India’s genocidal war against the Adivasis & Dalits soon
Posted by Admin on October 8, 2009
NEW DELHI: The Centre has worked out a blueprint on launching a major assault against red terror in the trijunction of Jharkhand, Chhattisgarh and Orissa from next month.
The brutal killing of Jharkhand police officer Francis Induwar by Left-wing extremists has only steeled the Centre’s resolve.
“The government has no option but to engage Maoists and arrest them as Naxal violence has increased over the past 10-12 years. As long as Naxalites do not abjure violence the security forces will confront them, engage them,” home minister P Chidambaram said at a press conference in Mumbai.
“Let me tell them that their scheme will not succeed,” he said condemning Induwar’s murder. As many as 30 battalions of central forces — 30,000 security personnel — will be involved in the massive offensive planned by the UPA government.
The Centre is very clear that the role of the Indian Air Force will be restricted to reconnaissance, rescue and evacuation as well as movement of troops. The meeting of the Cabinet Committee on Security (CCS) to be held on Thursday is unlikely to give its approval to the Indian Air Force’s proposal to shoot back at Naxals in self-defence.
Defence minister A K Antony said the government preferred to see involvement of the armed forces in internal security operations as the last option. He said Naxalite operations were an internal law and security matter and it was the duty of state governments to handle them. “And I will support the state governments. Already we are engaging armed forces in many areas for internal security like in northeast and Jammu and Kashmir. Actually, we want to minimise these kind of armed forces operations for internal security. Using Armed Forces for internal security is the last resort. we cannot adopt this every now and then," the defence minister said.
Conveying the Centre’s tough stand against left-wing extremism a day after Induwar’s beheaded body was found, Mr Chidambaram said the Maoists would have to give up arms before coming to the negotiating table.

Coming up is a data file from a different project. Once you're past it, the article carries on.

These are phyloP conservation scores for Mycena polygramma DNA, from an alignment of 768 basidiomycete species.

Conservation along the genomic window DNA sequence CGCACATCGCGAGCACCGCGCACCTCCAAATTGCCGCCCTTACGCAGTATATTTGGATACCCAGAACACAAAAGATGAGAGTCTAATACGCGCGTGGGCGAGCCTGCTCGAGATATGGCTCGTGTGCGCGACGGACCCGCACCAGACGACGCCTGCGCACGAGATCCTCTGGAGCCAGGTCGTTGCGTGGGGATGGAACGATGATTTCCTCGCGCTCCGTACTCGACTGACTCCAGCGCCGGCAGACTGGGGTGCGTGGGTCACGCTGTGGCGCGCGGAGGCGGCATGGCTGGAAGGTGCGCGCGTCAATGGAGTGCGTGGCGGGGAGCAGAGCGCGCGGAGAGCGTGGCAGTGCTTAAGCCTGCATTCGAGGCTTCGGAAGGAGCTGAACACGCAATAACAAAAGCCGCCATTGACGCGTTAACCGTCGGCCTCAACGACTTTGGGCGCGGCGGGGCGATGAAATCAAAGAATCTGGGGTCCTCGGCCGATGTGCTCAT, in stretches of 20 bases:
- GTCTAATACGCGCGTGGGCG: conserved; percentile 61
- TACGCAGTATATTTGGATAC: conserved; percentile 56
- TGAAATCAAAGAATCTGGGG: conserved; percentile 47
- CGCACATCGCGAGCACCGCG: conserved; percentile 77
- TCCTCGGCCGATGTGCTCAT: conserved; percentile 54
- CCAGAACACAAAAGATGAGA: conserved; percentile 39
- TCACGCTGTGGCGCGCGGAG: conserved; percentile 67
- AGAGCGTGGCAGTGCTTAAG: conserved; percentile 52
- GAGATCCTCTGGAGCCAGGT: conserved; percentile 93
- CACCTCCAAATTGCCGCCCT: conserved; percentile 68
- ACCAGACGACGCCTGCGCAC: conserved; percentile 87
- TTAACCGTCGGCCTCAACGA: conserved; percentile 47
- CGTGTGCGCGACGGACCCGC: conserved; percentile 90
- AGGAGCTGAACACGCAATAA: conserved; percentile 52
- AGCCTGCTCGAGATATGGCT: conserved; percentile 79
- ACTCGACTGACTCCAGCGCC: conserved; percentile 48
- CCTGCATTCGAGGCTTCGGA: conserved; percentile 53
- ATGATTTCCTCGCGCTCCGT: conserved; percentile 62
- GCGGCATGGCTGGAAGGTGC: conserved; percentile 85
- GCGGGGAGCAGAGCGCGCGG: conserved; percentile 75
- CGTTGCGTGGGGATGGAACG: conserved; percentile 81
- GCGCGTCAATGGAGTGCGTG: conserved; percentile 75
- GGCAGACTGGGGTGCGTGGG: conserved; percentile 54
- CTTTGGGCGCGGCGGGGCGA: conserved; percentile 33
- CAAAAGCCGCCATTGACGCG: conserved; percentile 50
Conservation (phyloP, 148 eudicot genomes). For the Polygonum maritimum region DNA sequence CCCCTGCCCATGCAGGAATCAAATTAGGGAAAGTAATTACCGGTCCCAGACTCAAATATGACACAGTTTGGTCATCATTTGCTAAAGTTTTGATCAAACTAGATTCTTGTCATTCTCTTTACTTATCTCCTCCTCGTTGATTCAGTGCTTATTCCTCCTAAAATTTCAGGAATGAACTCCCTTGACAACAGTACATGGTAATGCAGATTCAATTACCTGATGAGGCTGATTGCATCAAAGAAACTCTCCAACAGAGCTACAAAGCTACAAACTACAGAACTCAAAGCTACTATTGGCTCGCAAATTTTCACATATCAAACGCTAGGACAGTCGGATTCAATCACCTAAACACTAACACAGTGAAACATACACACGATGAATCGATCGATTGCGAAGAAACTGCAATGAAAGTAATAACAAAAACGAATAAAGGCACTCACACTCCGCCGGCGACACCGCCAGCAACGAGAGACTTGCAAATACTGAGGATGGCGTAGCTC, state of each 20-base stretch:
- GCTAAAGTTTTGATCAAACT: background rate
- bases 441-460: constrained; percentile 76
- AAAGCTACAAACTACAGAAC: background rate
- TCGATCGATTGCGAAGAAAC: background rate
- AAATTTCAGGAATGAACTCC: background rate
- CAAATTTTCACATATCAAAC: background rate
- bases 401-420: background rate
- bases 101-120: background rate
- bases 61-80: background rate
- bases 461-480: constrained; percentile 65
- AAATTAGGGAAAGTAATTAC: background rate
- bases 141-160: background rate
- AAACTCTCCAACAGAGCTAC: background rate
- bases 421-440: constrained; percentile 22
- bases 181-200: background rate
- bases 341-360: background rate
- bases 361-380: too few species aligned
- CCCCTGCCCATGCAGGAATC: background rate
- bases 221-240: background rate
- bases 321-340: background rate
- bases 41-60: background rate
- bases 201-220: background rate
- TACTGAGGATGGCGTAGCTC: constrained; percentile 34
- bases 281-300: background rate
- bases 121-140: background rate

“We are a civilised country… we do not wage war against our own people. Maoists must abjure violence and take the path of democracy and dialogue,” he said.
He said Governments of states afflicted by Left-wing extremism have been asked to discuss development issues, neglect and deprivation if the Maoists relinquish arms.
“Unless violence stops, no development is possible… Violence is simply unacceptable in a democracy and republic. No government which has taken oath under constitution can accept an armed liberation struggle,” the home minister said.
Trying to drive home the point that the government and the Maoists were both working for the poor, he said surrendering arms was a must as the government and the Maoists could claim to represent the same group of people.
At the same time, the home minister refused to term the action against Left-wing extremists as war saying it was the Naxalites who believed in violence and used words like war and war preparation. “We do not treat it as war,” he said. The home minister also said that there was no evidence of Naxalites getting foreign funds. “They are able to raise money inside the country. But they also loot banks, kidnap and extort,” he said.
He said Induwar’s murder proved that they killed in “cold blood”.
The govt has no option but to engage the Maoists and arrest them as Naxal violence has increased in 10-12 years
The brutal killing of Jharkhand cop Francis Induwar by Leftwing extremists has only steeled the Centre’s resolve. ET